by: Aleister Crowley (1875-1947)

      URN back from safety, in my love abide,
      Whose lips are warm as when, a virgin bride
      I clung to thee ashamed and very glad,
      Whose breasts are lordlier for the pain they had,
      Whose arms cleave closer than thy spouse's own!
      Thy spouse--O lover, kiss me, and atone!
      All my veins burst for love, my ripe breasts beat
      And lay their bleeding blossoms at thy feet!
      Spurn me no more! O bid these strangers go;
      Turn to my lips till their cup overflow;
      Hurt me with kisses, kill me with desire,
      Consume me and destroy me with the fire
      Of blasting passion straining at the heart,
      Touched to the core by sweetness, that smart
      Bitten by fiery snakes, whose poisonous breath
      Swoons in the midnight, and dissolves to death!
      * * * * * *
      Turn to me, touch me, mix thy very breath
      With mine to mingle floods of fiery dew
      With flames of purple, like the sea shot through
      With golden glances of a fiercer star.
      Turn to me, bend above me; you may char
      These olive shoulders with an old-time kiss,
      And fix thy mouth upon me for such bliss
      Of sudden rage rekindled. Turn again,
      And make delight the minister of pain,
      And pain the father of a new delight,
      And light a lamp of torture for the night
      Too grievous to be borne without a cry
      To rend the very bowels of the sky
      And make the archangel gasp--a sudden pang,
      Most like a traveller stricken by the fang
      Of the black adder whose squat head springs up,
      A flash of death, beneath a cactus cup.
      Ah turn, my bosom for thy love is cold;
      My arms are empty, and my lips can hold
      No converse with thee far away like this.
      O for that communing pregnant with a kiss
      That is reborn when lips are set together
      To link our souls in one desirous tether,
      And weld our very bodies into one.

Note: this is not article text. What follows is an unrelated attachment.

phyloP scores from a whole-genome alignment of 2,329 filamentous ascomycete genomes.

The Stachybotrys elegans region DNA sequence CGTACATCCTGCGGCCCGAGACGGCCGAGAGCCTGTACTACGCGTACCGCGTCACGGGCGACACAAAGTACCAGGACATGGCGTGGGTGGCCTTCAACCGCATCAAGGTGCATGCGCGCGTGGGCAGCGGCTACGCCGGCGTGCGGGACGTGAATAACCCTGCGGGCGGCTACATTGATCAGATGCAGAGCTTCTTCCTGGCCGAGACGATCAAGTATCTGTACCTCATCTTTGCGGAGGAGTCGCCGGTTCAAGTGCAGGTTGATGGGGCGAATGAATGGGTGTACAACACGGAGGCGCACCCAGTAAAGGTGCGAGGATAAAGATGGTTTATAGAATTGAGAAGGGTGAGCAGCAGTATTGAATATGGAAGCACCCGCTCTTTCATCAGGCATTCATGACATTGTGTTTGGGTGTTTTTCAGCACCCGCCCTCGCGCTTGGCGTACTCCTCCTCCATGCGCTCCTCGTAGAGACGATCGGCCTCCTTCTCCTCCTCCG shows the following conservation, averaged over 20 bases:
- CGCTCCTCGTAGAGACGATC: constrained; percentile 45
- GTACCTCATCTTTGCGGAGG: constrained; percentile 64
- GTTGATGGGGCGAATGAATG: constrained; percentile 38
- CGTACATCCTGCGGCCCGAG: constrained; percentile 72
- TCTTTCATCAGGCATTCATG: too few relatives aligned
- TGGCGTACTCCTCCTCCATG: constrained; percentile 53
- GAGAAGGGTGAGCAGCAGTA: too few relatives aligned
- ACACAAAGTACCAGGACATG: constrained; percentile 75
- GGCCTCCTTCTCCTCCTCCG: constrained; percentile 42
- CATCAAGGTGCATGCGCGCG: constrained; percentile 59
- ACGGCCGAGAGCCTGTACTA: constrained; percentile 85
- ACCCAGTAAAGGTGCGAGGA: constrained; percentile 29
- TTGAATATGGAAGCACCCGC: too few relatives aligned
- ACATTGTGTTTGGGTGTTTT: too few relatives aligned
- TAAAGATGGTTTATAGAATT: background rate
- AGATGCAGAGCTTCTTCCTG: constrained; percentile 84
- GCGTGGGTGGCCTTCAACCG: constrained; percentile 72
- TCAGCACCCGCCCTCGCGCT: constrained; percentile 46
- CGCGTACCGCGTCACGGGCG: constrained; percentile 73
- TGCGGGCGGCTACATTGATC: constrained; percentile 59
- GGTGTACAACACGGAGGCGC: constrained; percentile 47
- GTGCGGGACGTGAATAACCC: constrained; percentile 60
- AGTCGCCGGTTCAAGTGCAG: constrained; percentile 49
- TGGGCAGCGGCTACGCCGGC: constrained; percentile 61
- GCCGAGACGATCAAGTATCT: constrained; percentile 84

* * * * * *
      The first cool kiss, within the water cold
      That draws its music from some bubbling well,
      Looks long, looks deadly, looks desirable,
      The touch that fires, the next kiss, and the whole
      Body embracing, symbol of the soul,
      And all the perfect passion of an hour.
      Turn to me, pluck that amaranthine flower,
      And leave the doubtful blossoms of the sky!
      You dare not kiss me! dare not draw you nigh
      Lest I should lure you to remain! nor speak
      Lest you should catch the blood within your cheek
      Mantling. You dared enough--so long ago!--
      When to my blossom body clean as snow
      You pressed your bosom till desire was pain,
      And--then--that midnight! you did dare remain
      Though all my limbs were bloody with your mouth
      That tore their flesh to satiate its drouth,
      That was not thereby satisfied! And now
      A pallid coward, with sly, skulking brow,
      You must leave Sodom for your spouse's sake.
      Coward and coward and coward; who would take
      The best flower of my life and leave me so,
      Still loving you--Ah! weak--and turn to go
      For fear of such a God! O blind! O fool!
      To heed these strangers and to be the tool
      Of their smooth lies and monstrous miracles.
      O break this bondage and cast off their spells!
      Five righteous! Thou a righteous man! A jest!
      A righteous man--you always loved me best,
      And even when lured by lips of wanton girls
      Would turn away and sigh and touch my curls,
      And slip half-conscious to the old embrace.
      And now you will not let me see your face
      Or hear your voice or touch you. Ah! the hour!
      He moves. Come back, come back, my life's one flower!
      Come back. One kiss before you leave me. So!
      Stop--turn--one little kiss before you go;
      It is my right--you must. Oh no! Oh no!

"Lot" is reprinted from The Soul of Osiris. London: Kegan Paul, Trench, Trubner and Co., 1911.




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